Here, the Appellant argues that the Chase account statements, the Debtors’ Schedule F and the proof of claim prove that the Appellant owns the Chase credit card account ending 2954. But all of those documents miss the mark. The account statements and Schedule F merely support the existence of the claim and the balance due. They do not establish ownership. A proof of claim constitutes “prima facie evidence of the validity and amount of the claim.” See Fed. R. Bankr. P. 3001(f). But, in this instance, the proof of claim provides an inadequate showing of the Appellant’s ownership as a transferee. Further, even though Fed. R. Bankr. P. 3001(e)(1) allows a transferee to file a claim, it creates no presumption of ownership.
There is support for the Appellant’s position that the failure of a transferee to provide a copy of the assignment is not a reason to disallow the claim. See, e.g., In re Griffin, No. 06-11130, 2007 WL 1467145, *2 (Bankr. W.D. Tex. May 17, 2007). However, in our view, the bankruptcy court’s decision does not turn simply upon the Appellant’s failure to provide a copy of the assignment. The decision below was based upon the Appellant’s failure to provide any form of evidence establishing claim ownership.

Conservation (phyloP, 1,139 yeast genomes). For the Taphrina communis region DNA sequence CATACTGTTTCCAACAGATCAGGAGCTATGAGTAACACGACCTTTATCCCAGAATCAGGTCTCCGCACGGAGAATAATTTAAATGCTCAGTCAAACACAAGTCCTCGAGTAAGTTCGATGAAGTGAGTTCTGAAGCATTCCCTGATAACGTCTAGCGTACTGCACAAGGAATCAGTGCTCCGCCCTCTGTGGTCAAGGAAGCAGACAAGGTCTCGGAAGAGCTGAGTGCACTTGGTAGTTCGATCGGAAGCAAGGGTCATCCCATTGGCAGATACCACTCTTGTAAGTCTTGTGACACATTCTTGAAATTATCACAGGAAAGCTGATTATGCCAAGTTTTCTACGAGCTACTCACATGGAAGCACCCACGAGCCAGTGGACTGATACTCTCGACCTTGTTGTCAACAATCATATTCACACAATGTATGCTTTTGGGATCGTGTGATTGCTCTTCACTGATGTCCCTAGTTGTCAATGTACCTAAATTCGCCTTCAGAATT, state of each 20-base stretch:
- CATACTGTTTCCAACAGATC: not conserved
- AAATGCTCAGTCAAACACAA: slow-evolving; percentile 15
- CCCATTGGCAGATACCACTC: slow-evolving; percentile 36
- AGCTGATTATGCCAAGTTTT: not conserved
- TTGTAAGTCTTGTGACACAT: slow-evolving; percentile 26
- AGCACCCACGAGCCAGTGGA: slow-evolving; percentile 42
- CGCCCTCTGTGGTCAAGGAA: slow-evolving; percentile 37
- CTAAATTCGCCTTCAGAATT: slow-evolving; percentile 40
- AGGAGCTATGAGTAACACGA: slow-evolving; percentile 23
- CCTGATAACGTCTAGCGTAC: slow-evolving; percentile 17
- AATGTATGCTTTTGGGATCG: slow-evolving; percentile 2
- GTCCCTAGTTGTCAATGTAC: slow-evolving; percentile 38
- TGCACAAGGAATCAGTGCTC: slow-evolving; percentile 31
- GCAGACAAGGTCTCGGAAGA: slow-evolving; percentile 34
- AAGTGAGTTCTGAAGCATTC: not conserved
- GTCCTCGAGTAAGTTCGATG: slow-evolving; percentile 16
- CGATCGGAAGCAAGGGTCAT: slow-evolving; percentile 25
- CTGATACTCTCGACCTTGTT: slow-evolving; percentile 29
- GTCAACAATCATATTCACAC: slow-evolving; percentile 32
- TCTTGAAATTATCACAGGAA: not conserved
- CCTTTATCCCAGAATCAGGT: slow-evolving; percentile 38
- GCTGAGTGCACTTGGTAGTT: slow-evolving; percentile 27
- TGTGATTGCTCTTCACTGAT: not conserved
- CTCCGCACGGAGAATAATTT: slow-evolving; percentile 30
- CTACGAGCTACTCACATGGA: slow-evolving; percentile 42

CONCLUSIONThe Appellant failed to prove through sufficient evidence that it was the transferee of the unsecured Chase credit card account. The bankruptcy court was, therefore, correct in sustaining the Debtors’ objection to the Appellant’s claim. The Order below is AFFIRMED.